The latch to open the gate is on the 'other side' so when wanting to leave the room the adult just puts hand over and undoes latch. None of the children are tall enough to do this but then someone suggested it might be possible for a little budding mountaineer to drag some resource or other and climb! As an extra precaution we put on a door chain (again on other side) it works perfectly for us. Been using it for a couple of years, gate has never been left open and no child has ever attempted to climb!

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We had a gate when we were in the school hall, many years ago. But I thought it might not help unwanted adults entering the premises, it just stopped children exiting on their own

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We had a gate when we were in the school hall, many years ago. But I thought it might not help unwanted adults entering the premises, it just stopped children exiting on their own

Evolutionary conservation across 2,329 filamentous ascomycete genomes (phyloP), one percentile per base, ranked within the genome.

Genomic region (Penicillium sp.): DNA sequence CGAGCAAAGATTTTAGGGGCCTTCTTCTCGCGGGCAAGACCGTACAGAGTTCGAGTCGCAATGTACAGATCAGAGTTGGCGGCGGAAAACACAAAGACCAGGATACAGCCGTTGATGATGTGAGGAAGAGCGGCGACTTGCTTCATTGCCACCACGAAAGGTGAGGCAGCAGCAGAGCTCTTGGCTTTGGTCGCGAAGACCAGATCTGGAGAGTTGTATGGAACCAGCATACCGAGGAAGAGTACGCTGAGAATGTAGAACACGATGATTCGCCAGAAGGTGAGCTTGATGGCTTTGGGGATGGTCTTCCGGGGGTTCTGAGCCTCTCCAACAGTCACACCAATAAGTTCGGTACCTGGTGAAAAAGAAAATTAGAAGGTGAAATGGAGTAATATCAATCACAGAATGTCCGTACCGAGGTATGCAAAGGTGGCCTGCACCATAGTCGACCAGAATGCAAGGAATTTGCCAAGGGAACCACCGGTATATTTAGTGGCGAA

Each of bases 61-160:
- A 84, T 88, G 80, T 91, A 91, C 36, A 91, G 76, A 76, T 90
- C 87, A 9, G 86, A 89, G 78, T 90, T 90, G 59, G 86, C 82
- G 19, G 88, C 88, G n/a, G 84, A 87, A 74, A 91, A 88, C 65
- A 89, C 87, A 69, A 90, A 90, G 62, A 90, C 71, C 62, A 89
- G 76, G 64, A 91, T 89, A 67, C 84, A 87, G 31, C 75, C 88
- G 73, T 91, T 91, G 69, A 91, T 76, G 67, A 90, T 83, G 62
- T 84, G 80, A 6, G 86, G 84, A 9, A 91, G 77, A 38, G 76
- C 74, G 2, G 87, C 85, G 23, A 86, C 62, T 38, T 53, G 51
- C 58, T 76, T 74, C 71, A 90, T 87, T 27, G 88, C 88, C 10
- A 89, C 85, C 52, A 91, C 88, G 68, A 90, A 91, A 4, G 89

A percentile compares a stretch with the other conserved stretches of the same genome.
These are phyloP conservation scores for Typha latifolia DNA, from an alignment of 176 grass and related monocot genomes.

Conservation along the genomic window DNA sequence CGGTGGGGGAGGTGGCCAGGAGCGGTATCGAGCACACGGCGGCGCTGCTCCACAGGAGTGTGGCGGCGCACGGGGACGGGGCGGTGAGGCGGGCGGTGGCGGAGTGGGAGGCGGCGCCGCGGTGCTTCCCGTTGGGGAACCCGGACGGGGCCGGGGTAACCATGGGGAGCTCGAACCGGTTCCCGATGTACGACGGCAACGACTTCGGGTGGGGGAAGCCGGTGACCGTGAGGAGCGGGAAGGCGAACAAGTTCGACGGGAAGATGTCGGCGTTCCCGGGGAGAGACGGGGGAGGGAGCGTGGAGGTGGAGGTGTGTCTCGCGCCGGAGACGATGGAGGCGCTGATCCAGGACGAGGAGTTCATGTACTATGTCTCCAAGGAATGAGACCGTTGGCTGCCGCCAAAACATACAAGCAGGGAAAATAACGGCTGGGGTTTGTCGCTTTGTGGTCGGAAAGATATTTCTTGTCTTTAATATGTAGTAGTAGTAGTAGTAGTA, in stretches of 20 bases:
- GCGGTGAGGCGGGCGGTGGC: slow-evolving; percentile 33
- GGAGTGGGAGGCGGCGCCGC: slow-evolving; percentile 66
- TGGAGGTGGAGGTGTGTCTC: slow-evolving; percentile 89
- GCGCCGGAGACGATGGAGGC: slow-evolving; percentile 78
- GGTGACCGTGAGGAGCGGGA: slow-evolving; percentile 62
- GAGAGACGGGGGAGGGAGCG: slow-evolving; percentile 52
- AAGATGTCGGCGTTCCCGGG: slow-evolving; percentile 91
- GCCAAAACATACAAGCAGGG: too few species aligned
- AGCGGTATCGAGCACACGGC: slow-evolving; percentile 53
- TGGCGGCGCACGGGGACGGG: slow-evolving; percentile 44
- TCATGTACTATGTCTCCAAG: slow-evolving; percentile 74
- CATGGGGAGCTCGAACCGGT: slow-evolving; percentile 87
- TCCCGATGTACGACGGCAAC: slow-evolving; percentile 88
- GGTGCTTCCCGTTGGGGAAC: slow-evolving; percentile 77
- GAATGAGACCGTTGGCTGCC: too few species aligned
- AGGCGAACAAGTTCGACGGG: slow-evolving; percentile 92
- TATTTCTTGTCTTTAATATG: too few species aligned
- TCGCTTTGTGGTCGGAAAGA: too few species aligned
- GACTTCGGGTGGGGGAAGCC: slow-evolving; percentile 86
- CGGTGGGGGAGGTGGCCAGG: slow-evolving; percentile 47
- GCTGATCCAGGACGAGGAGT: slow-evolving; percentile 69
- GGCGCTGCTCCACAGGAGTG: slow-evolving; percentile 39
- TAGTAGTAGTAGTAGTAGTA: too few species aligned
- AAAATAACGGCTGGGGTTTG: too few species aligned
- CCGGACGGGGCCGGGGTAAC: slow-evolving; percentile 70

Oops maybe I misunderstood the query :o

I took it that the adults entering the building couldn't be stopped but as a result there was no guarantee in relation to the security of the main door. As this put the children at risk the preschool room door currently needs two adults to secure childrens safety so i thought maybe a gate could be a solution as children would have no access to an unlocked main door.

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Thanks for the replies

My issue isn't about other users of the church entering our room, as currently they can't (due to the hook fasten we have on the inside of the door).

My main problem is that every time one of the staff has to go through the the Pre School room door to access other areas of the building eg toilet, kitchen etc. it is taking an additional member of staff to lock room door for them as they leave the room. Then have to wait for it to be reopened on member of staffs return - which is a nightmare if we are out in the garden or busy with activities which need supervision like water play and scissors etc.